His involvement with and contributions to the development of employment discrimination law were recounted in one of the earliest of the College of Labor and Employment Lawyers talking history video’s. One segment captures Paul laughingly explaining that he luckily prevailed due the employer’s counsel’s errors on a seminal case that made it to the Supreme Court involving whether the employer’s employee handbook was a contract; namely, that in filing a motion to dismiss in the trial court the employer’s counsel had accepted as true the allegations in Paul’s complaint.
Paul’s horizons were not limited to the USA. Although I never joined him on one of his many junkets, I did get his invites. “Cashdan, I am going to London this year, we (he and some of our NELA cohorts) will be meeting with various justices, union officials, and English employment lawyers. You should come along.” “Cashdan, this year we’re going to South Africa.” “Cashdan, we’re going to South America.” “David we’re going to China.” Afterwards, when I heard about the trips from Berry Rosman, Wayne Outten, and others, I realized what I had missed and just how inspiring and fun those international jaunts were.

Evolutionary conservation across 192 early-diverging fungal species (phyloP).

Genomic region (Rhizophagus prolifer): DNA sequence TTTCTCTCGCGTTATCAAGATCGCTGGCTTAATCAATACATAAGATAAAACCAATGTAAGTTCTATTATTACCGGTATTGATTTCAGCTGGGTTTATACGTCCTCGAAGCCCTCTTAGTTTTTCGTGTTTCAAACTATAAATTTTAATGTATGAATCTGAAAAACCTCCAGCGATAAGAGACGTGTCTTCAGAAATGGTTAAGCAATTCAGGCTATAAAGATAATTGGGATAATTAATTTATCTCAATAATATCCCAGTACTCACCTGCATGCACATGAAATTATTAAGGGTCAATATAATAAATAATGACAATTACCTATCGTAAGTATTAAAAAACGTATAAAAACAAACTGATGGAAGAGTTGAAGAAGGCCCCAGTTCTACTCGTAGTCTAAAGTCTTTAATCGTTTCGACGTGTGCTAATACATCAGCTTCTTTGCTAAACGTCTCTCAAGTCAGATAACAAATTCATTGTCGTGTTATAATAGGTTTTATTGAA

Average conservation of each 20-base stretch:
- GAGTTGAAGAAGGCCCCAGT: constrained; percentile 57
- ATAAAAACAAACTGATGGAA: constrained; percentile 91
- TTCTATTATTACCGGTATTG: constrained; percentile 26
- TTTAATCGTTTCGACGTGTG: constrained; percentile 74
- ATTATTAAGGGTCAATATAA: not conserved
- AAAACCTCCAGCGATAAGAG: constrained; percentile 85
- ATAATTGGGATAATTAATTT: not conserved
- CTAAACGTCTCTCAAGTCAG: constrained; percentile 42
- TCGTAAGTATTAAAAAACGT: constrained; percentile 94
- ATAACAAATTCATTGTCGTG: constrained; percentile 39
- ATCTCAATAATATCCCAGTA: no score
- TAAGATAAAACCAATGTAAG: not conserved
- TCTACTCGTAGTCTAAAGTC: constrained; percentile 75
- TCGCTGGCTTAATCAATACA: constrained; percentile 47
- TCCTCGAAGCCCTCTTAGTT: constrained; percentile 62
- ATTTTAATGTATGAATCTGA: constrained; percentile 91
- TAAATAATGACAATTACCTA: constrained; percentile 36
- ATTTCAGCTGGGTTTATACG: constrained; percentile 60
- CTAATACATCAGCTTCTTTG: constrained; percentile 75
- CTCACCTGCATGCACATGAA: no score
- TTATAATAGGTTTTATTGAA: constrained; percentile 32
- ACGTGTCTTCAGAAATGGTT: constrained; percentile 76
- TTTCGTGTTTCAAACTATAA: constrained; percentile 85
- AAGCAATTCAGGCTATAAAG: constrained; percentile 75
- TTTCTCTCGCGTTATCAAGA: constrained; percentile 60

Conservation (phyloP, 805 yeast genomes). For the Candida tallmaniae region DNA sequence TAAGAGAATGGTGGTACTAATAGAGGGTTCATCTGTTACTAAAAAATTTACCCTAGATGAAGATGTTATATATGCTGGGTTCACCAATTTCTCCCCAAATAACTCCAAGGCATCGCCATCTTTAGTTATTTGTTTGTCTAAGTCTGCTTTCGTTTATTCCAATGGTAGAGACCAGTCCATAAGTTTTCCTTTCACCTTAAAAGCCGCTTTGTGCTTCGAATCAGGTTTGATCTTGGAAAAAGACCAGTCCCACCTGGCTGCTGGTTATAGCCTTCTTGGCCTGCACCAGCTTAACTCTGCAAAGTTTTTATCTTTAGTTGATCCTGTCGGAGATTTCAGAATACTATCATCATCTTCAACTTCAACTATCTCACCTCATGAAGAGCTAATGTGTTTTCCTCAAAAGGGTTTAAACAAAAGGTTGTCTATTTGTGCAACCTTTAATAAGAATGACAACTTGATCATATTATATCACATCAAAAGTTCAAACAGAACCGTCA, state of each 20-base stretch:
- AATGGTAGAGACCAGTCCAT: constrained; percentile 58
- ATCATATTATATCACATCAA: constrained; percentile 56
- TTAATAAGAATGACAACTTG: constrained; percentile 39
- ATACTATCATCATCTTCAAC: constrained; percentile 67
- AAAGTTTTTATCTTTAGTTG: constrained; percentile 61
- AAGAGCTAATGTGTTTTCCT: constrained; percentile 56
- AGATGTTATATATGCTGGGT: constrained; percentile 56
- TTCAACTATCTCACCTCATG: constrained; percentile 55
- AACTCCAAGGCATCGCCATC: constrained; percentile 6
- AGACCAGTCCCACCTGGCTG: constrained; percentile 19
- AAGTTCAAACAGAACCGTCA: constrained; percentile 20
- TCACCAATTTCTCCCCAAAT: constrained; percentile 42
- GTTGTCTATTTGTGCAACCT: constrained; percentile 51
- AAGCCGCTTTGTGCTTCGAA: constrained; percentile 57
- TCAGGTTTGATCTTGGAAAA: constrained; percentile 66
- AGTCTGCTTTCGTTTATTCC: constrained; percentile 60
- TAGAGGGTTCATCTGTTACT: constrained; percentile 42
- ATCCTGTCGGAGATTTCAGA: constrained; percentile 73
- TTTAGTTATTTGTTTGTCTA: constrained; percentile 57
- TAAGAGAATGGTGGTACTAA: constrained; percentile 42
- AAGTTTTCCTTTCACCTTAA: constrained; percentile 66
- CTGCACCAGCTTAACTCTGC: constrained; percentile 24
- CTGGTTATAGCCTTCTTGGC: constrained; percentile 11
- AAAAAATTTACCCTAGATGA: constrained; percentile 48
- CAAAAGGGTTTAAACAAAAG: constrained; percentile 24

There were many fun moments with Paul. In advance of his trips to DC, he would call. “Cashdan, I’m coming tomorrow and it’s time for another “Power Breakfast” (his term, not mine). He always chose his same Power Venue, the Mayflower Hotel. These powerless breakfasts are the source for many fond memories. At one of these, when we were sharing anecdotal memories about our roots, our families, and personal histories, Paul mentioned his early employment at the Central Intelligence Agency monitoring lefty college groups. Since it was now three, if not four decades, later, I confided, that when I first heard about that history, I had a fleeting worry that our inspirational founder of PELA was a CIA plant. He assured me that well before then he had had an AWAKENING.
Paul loved tennis and savored victory. At the NELA conventions, he would seek me out. I was easy prey. The troublemaker always made his day.
One day he left the troublemaker at the gate. It was the morning of Tobias Run at Vail. I arrived with my camera in hand to preserve for posterity the event and the brave souls that chose to jog at 8,000 feet. Paul was not going to run, so I asked him if he would hold my camera. “Cashdan, go put it under a bush.” I turned my back, and as I was heading for the bushes, he released the runners and when I returned, everybody, except for Paul, had disappeared around the bend.
When I first learned that Paul had died, I mentioned to Phyllis that I was sure our visionary, now among the angels, would have new horizons to conquer and that neither the angels nor he would RIP.